History & Culture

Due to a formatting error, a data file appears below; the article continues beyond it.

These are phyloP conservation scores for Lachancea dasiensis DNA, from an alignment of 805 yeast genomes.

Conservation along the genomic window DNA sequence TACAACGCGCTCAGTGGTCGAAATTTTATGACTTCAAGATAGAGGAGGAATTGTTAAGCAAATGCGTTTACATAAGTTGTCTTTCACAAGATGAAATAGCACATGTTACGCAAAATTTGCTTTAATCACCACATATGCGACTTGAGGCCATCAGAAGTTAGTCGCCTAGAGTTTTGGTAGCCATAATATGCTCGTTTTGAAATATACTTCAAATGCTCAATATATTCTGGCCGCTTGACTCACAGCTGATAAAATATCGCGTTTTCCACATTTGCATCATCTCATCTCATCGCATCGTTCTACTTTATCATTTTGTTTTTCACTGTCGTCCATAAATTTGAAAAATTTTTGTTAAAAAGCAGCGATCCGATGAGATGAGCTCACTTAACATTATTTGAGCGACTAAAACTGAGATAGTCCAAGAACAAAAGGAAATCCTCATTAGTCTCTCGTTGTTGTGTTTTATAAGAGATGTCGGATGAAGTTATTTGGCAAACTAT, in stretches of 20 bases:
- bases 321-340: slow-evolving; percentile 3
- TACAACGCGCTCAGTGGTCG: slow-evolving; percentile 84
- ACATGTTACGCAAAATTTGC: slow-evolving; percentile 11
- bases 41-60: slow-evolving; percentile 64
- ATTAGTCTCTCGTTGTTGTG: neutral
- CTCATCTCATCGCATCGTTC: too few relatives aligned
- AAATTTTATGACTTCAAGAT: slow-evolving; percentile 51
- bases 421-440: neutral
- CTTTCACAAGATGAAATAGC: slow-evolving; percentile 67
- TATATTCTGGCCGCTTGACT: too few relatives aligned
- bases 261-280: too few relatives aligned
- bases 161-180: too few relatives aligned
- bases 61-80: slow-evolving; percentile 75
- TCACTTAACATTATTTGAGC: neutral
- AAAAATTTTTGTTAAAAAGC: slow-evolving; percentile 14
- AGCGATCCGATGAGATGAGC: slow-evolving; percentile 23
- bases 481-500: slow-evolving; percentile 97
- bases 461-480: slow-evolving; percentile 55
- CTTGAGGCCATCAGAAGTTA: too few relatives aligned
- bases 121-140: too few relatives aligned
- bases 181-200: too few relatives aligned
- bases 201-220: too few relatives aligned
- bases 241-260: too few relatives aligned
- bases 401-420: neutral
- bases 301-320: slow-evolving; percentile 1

Like central Greenwich Village to its east, this part of Manhattan followed a similar path from being farmland to a 19th-century residential neighborhood away from the bustle of downtown and eventually an area with a decidedly bohemian edge. Its 19th-century past is visible in stately rowhouses, most in brick, and some streets that remain cobblestone to this day. Even occasional street names recall this period: When cholera or other outbreaks hit the Financial District, banks would temporarily move their operations to Bank Street. For much of the 20th century, the West Village would be associated with the writers and artists who called it home — Willa Cather, e.e. cummings, and Jack Kerouac among them. This legacy lives on in institutions like the Cherry Lane Theatre (on Commerce Street), the Lucille Lortel Theatre, and, more recently, the new location of the Whitney Museum, which opened in 2015.